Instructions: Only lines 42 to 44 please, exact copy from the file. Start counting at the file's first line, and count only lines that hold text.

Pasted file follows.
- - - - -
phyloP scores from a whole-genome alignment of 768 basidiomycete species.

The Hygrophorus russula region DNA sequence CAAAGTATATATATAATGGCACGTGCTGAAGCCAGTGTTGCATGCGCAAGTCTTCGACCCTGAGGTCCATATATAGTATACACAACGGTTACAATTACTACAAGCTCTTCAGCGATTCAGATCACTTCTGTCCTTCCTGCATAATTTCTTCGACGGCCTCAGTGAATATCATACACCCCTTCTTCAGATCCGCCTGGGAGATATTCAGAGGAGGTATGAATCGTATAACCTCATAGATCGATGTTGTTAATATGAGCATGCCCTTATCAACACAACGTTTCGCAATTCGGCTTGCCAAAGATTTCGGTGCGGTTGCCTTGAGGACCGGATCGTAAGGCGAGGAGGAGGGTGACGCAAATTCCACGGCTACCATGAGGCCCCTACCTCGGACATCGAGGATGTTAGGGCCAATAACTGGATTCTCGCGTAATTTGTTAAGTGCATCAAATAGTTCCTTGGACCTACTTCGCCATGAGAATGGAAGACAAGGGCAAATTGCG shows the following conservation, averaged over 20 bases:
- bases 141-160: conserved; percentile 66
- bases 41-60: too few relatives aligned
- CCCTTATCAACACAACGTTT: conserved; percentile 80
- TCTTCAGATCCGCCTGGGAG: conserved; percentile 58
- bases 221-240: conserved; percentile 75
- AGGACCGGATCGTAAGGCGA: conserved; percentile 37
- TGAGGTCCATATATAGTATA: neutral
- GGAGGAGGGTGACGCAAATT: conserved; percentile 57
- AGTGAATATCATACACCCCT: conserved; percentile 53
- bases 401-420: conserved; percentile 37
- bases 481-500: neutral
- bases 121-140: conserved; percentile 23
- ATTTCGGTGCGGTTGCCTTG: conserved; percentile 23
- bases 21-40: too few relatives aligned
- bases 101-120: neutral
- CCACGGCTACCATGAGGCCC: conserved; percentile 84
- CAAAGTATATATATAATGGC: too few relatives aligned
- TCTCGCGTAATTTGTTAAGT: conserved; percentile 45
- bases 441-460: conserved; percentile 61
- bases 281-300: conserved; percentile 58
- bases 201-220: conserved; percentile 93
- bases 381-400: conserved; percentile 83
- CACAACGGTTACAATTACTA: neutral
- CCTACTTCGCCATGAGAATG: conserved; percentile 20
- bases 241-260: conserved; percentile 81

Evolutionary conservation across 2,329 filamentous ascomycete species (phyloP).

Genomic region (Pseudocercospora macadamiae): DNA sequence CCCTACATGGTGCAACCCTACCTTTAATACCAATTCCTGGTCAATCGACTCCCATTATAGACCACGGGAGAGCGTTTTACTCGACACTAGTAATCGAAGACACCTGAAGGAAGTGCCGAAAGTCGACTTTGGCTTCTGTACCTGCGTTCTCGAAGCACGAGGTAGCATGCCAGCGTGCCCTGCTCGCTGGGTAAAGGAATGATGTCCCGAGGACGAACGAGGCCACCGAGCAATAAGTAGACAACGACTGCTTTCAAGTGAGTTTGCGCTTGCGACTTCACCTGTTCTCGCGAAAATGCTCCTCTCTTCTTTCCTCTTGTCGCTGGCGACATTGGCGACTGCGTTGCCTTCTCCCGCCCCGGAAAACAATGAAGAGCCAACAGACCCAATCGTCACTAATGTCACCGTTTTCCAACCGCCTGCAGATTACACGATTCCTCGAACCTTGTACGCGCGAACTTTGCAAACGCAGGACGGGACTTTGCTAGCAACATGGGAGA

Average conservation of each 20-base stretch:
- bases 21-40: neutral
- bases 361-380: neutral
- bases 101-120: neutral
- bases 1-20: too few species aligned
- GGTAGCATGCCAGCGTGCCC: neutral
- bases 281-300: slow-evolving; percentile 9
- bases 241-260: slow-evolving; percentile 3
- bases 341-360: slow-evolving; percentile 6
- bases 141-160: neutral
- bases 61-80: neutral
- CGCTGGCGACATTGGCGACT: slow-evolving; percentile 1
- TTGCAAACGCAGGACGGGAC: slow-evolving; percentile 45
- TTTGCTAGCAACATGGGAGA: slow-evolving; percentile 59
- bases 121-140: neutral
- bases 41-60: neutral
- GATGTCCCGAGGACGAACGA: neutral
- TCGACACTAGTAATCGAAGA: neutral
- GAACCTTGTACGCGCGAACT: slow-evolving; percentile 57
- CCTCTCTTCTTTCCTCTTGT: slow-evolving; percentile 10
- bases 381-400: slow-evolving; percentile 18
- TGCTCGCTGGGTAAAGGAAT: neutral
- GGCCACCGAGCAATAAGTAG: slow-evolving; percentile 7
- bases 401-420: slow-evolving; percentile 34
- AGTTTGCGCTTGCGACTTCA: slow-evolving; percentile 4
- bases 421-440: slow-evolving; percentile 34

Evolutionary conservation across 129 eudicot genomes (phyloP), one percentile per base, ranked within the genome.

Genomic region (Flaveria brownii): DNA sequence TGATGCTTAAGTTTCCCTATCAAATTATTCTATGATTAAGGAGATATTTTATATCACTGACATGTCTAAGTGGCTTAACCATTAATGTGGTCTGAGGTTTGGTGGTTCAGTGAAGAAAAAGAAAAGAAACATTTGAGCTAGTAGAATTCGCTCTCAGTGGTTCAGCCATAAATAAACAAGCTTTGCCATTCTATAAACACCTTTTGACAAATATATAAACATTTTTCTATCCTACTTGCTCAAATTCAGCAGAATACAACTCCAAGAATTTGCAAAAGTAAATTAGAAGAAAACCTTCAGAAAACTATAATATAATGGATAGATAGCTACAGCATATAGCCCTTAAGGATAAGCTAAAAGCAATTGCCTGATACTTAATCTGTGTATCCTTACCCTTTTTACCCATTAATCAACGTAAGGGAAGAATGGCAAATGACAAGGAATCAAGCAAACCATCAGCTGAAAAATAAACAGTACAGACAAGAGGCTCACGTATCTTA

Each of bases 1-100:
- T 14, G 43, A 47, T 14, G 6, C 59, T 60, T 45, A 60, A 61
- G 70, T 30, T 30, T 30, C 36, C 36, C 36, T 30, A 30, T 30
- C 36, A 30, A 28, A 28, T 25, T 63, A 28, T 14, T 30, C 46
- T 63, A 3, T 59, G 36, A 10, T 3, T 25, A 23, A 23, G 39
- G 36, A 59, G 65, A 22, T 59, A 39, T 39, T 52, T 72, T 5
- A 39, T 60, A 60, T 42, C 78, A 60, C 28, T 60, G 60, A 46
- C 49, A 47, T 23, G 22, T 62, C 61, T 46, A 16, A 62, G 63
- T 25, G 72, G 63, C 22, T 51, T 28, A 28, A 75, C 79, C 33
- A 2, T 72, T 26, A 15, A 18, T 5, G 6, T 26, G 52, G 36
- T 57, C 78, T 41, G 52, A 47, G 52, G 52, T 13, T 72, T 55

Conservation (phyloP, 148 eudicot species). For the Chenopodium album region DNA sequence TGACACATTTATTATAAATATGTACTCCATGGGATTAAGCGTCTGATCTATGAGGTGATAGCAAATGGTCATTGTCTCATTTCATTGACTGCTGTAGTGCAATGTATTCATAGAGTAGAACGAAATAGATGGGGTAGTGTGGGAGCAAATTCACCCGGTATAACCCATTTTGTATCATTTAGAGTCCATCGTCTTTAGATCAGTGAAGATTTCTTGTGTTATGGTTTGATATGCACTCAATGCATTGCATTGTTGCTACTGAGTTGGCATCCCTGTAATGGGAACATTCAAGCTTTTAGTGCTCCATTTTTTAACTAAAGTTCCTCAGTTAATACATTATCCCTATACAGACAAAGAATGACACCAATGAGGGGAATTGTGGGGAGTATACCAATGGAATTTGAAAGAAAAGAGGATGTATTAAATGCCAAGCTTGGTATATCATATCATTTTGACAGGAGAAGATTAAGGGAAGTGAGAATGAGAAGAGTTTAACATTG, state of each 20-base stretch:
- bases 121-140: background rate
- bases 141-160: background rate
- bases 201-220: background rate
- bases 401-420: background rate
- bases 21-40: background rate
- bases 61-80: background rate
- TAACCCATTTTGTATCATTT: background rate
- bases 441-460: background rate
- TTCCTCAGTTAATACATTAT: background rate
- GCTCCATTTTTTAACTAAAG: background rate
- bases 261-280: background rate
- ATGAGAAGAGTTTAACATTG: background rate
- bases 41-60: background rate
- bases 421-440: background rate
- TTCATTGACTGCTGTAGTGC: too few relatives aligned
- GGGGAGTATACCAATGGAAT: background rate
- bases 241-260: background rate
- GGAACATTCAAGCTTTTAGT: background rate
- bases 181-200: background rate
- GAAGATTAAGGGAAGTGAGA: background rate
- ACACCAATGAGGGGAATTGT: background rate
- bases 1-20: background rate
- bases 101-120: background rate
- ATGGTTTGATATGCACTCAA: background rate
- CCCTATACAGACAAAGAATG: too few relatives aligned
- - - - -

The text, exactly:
- TTGCAAACGCAGGACGGGAC: slow-evolving; percentile 45
- TTTGCTAGCAACATGGGAGA: slow-evolving; percentile 59
- bases 121-140: neutral